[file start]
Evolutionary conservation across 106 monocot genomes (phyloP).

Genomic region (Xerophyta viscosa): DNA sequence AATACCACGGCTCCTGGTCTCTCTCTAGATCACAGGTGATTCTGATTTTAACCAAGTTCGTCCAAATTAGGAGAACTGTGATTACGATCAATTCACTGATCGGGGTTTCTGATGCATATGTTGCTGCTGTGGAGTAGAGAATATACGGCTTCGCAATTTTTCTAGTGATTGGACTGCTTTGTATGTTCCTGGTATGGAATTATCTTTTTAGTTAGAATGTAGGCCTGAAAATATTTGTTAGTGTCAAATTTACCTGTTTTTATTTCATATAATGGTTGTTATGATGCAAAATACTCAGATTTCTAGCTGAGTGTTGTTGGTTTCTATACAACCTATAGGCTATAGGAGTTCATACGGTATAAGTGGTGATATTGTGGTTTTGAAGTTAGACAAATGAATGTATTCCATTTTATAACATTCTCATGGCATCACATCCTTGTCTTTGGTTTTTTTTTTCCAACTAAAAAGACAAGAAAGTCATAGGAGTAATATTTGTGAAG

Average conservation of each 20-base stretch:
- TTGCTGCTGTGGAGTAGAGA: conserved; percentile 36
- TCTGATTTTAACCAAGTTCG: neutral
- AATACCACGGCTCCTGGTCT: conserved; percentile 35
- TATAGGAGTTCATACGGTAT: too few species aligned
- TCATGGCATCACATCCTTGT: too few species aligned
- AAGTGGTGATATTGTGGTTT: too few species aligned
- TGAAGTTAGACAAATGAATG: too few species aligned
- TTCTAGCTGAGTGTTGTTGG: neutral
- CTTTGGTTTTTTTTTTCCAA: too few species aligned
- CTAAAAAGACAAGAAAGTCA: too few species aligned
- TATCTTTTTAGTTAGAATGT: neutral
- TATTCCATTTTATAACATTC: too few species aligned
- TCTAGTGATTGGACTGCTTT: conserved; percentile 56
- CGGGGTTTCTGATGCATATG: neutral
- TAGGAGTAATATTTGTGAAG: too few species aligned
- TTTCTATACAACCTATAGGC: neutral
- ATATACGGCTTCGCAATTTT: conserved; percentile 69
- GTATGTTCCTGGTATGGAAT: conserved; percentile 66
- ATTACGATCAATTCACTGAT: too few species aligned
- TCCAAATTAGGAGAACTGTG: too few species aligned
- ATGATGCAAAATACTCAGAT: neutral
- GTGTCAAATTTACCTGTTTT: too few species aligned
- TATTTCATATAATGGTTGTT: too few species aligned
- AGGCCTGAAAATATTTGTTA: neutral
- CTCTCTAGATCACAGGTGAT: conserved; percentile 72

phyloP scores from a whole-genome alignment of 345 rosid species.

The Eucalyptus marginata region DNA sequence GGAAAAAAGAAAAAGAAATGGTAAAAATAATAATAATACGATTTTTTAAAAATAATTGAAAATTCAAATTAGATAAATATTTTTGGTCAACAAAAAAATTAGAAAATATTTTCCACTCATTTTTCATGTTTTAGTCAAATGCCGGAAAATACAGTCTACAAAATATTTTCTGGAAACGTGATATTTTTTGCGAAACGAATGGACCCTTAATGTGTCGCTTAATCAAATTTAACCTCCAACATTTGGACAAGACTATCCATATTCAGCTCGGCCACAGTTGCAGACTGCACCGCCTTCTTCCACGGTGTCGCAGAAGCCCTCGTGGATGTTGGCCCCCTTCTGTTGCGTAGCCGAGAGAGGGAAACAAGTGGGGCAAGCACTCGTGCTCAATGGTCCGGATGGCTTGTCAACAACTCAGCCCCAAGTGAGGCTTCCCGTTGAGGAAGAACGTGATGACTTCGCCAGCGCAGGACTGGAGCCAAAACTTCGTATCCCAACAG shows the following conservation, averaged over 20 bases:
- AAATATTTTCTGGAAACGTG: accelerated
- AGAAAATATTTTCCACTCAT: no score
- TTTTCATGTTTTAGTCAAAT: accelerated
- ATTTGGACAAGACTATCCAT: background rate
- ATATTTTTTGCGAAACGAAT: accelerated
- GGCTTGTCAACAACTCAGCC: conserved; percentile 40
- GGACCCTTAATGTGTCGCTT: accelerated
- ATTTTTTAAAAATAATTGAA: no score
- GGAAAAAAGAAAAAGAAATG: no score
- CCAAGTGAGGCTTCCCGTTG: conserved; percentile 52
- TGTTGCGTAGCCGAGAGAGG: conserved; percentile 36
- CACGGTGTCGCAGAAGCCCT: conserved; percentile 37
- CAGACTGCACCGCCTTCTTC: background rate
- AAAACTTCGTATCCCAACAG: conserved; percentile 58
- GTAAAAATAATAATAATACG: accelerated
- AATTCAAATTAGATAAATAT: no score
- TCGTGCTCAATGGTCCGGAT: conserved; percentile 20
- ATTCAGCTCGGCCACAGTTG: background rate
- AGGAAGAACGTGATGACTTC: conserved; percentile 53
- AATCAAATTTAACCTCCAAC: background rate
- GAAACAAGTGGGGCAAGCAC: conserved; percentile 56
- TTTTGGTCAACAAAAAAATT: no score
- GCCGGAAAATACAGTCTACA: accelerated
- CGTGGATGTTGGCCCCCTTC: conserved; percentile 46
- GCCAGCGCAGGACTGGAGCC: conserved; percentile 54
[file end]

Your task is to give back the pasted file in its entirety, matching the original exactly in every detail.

Evolutionary conservation across 106 monocot genomes (phyloP).

Genomic region (Xerophyta viscosa): DNA sequence AATACCACGGCTCCTGGTCTCTCTCTAGATCACAGGTGATTCTGATTTTAACCAAGTTCGTCCAAATTAGGAGAACTGTGATTACGATCAATTCACTGATCGGGGTTTCTGATGCATATGTTGCTGCTGTGGAGTAGAGAATATACGGCTTCGCAATTTTTCTAGTGATTGGACTGCTTTGTATGTTCCTGGTATGGAATTATCTTTTTAGTTAGAATGTAGGCCTGAAAATATTTGTTAGTGTCAAATTTACCTGTTTTTATTTCATATAATGGTTGTTATGATGCAAAATACTCAGATTTCTAGCTGAGTGTTGTTGGTTTCTATACAACCTATAGGCTATAGGAGTTCATACGGTATAAGTGGTGATATTGTGGTTTTGAAGTTAGACAAATGAATGTATTCCATTTTATAACATTCTCATGGCATCACATCCTTGTCTTTGGTTTTTTTTTTCCAACTAAAAAGACAAGAAAGTCATAGGAGTAATATTTGTGAAG

Average conservation of each 20-base stretch:
- TTGCTGCTGTGGAGTAGAGA: conserved; percentile 36
- TCTGATTTTAACCAAGTTCG: neutral
- AATACCACGGCTCCTGGTCT: conserved; percentile 35
- TATAGGAGTTCATACGGTAT: too few species aligned
- TCATGGCATCACATCCTTGT: too few species aligned
- AAGTGGTGATATTGTGGTTT: too few species aligned
- TGAAGTTAGACAAATGAATG: too few species aligned
- TTCTAGCTGAGTGTTGTTGG: neutral
- CTTTGGTTTTTTTTTTCCAA: too few species aligned
- CTAAAAAGACAAGAAAGTCA: too few species aligned
- TATCTTTTTAGTTAGAATGT: neutral
- TATTCCATTTTATAACATTC: too few species aligned
- TCTAGTGATTGGACTGCTTT: conserved; percentile 56
- CGGGGTTTCTGATGCATATG: neutral
- TAGGAGTAATATTTGTGAAG: too few species aligned
- TTTCTATACAACCTATAGGC: neutral
- ATATACGGCTTCGCAATTTT: conserved; percentile 69
- GTATGTTCCTGGTATGGAAT: conserved; percentile 66
- ATTACGATCAATTCACTGAT: too few species aligned
- TCCAAATTAGGAGAACTGTG: too few species aligned
- ATGATGCAAAATACTCAGAT: neutral
- GTGTCAAATTTACCTGTTTT: too few species aligned
- TATTTCATATAATGGTTGTT: too few species aligned
- AGGCCTGAAAATATTTGTTA: neutral
- CTCTCTAGATCACAGGTGAT: conserved; percentile 72

phyloP scores from a whole-genome alignment of 345 rosid species.

The Eucalyptus marginata region DNA sequence GGAAAAAAGAAAAAGAAATGGTAAAAATAATAATAATACGATTTTTTAAAAATAATTGAAAATTCAAATTAGATAAATATTTTTGGTCAACAAAAAAATTAGAAAATATTTTCCACTCATTTTTCATGTTTTAGTCAAATGCCGGAAAATACAGTCTACAAAATATTTTCTGGAAACGTGATATTTTTTGCGAAACGAATGGACCCTTAATGTGTCGCTTAATCAAATTTAACCTCCAACATTTGGACAAGACTATCCATATTCAGCTCGGCCACAGTTGCAGACTGCACCGCCTTCTTCCACGGTGTCGCAGAAGCCCTCGTGGATGTTGGCCCCCTTCTGTTGCGTAGCCGAGAGAGGGAAACAAGTGGGGCAAGCACTCGTGCTCAATGGTCCGGATGGCTTGTCAACAACTCAGCCCCAAGTGAGGCTTCCCGTTGAGGAAGAACGTGATGACTTCGCCAGCGCAGGACTGGAGCCAAAACTTCGTATCCCAACAG shows the following conservation, averaged over 20 bases:
- AAATATTTTCTGGAAACGTG: accelerated
- AGAAAATATTTTCCACTCAT: no score
- TTTTCATGTTTTAGTCAAAT: accelerated
- ATTTGGACAAGACTATCCAT: background rate
- ATATTTTTTGCGAAACGAAT: accelerated
- GGCTTGTCAACAACTCAGCC: conserved; percentile 40
- GGACCCTTAATGTGTCGCTT: accelerated
- ATTTTTTAAAAATAATTGAA: no score
- GGAAAAAAGAAAAAGAAATG: no score
- CCAAGTGAGGCTTCCCGTTG: conserved; percentile 52
- TGTTGCGTAGCCGAGAGAGG: conserved; percentile 36
- CACGGTGTCGCAGAAGCCCT: conserved; percentile 37
- CAGACTGCACCGCCTTCTTC: background rate
- AAAACTTCGTATCCCAACAG: conserved; percentile 58
- GTAAAAATAATAATAATACG: accelerated
- AATTCAAATTAGATAAATAT: no score
- TCGTGCTCAATGGTCCGGAT: conserved; percentile 20
- ATTCAGCTCGGCCACAGTTG: background rate
- AGGAAGAACGTGATGACTTC: conserved; percentile 53
- AATCAAATTTAACCTCCAAC: background rate
- GAAACAAGTGGGGCAAGCAC: conserved; percentile 56
- TTTTGGTCAACAAAAAAATT: no score
- GCCGGAAAATACAGTCTACA: accelerated
- CGTGGATGTTGGCCCCCTTC: conserved; percentile 46
- GCCAGCGCAGGACTGGAGCC: conserved; percentile 54